What Is a Business Buy-In Agreement?
A business buy-in agreement, also called a buy and sell agreement, is a legally binding agreement.3 min read
A business buy-in agreement, also called a buy and sell agreement, is a legally binding agreement. It's used to redistribute the shares belonging to a business owner back to the company if the business owner has become disabled, passed away, retired, or has conveyed an interest in selling their shares in the business. Other names that the buy and sell agreement are also known as are: buyout agreement, buy-sell agreement, business prenup, or a business will.
The buy and sell agreement makes a provision for the newly accessible business share to be available for redistribution within the company or to other members of the business based on a policy that was put in place in advance.
If the owner dies, then his estate has to approve the sale of his company interest. When that happens, his shares will either be sold back to the company or sold to his surviving partners. When a buy and sell agreement is not in place for the business, the consequences could mean that the business may experience serious tax repercussions or other financial hardships could result due to an owner departing the business for some unavoidable reason without having some form of plan in place so that the business can continue to function without difficulty.
What Are the Benefits of Having a Buy and Sell Agreement?
The primary purpose to create a buy-sell agreement is to plan for every possible occurrence and not rely on the idea that everything works out for the best because that isn't a sound business strategy. If you take the chance of not having a buy-sell agreement in place, you risk the possibility of several bad things happening to your business. Some reasons for having a buy and sell agreement in place include:
- There is a possibility that the business could end up with the wrong person, like a bitter spouse of a previous owner.
- While experiencing preoccupation by the court system, your business could perish while the remaining owners or your beneficiaries are fighting for their entitlements or their rights.
- If you don't have a primed buyer for your business previous to your exit, you or your beneficiaries may not get just compensation when you leave.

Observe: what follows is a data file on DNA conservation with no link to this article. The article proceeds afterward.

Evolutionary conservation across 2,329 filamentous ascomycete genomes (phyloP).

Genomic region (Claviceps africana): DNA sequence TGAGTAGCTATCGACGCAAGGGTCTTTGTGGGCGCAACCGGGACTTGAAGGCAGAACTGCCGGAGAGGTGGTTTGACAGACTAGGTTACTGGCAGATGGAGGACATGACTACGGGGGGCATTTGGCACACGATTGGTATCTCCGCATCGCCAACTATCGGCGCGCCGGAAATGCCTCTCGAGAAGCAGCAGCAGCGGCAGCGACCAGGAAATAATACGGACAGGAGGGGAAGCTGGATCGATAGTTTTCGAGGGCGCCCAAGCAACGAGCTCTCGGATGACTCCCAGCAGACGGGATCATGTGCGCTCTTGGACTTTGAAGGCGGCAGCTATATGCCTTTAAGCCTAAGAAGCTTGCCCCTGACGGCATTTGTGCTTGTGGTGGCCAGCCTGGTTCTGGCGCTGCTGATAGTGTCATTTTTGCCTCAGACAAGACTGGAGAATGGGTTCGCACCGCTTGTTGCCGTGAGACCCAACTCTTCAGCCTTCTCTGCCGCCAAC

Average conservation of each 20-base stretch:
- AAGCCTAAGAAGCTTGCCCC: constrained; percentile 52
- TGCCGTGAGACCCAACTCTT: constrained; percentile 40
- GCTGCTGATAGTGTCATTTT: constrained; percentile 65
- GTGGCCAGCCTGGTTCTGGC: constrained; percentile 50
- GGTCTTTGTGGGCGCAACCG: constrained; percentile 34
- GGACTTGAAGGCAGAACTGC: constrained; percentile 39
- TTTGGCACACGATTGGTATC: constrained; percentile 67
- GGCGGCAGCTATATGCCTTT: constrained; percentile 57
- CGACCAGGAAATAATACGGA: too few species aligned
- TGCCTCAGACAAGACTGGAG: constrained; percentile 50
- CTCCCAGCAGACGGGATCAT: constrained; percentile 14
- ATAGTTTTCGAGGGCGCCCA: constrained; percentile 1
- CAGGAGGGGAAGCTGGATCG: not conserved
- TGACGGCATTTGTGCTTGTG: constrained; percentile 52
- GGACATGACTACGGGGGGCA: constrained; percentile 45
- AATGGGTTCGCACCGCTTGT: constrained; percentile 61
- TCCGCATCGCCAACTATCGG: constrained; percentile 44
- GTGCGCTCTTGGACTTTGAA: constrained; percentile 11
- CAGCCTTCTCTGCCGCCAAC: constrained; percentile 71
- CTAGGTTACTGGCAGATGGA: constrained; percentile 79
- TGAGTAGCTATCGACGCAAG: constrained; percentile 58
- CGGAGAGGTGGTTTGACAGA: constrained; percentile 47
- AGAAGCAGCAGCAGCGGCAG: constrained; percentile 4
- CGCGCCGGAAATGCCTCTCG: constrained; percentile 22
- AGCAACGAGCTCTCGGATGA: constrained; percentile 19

- It is imperative that you or your beneficiaries find a buyer for the business on short notice or expect that the sale price be below the fair market value.
Some Facts About the Buy and Sell Agreement
A buy and sell agreement is beneficial to closed corporations, sole proprietorships, and partnerships for the purpose of dividing the available business interest or share of an owner, partner, or stockholder, after they have exited the business. To secure the accessibility of capital if a partner should die, it is not unlikely for partners to take out life insurance policies on each other.
If the death of a partner should occur, the income from the life insurance policy is available for the purchase of a piece of the decedent's business interest. In the event that a sole proprietor passes away because there aren't any business partners or there aren't any beneficiaries, a top employee can be eligible to buy the business interest, making them the successor in ownership of the business.
If you have shareholders or partners in your business, a buy-sell agreement is vital because it outlines the responsibilities and rights of each shareholder and/or partner with regards to maintaining the business. It gives you, your business partner(s), and shareholders the chance to anticipate certain situations such as:
- What to do if you and your partner, shareholders, etc. had an inextricable dispute and one or more of you decided to exit the business?
- What if your partner/co-owner suddenly died and his/her spouse wanted to have a say in how the business operated?
If you have any further questions about business buy-in agreements and if you should have one for your business, the lawyers of UpCounsel.com will assist you in understanding these types of business agreements and help you decide what is best for you and your business. Post your legal need on UpCounsel's marketplace to ask any legal questions concerning how these agreements can impact your business.
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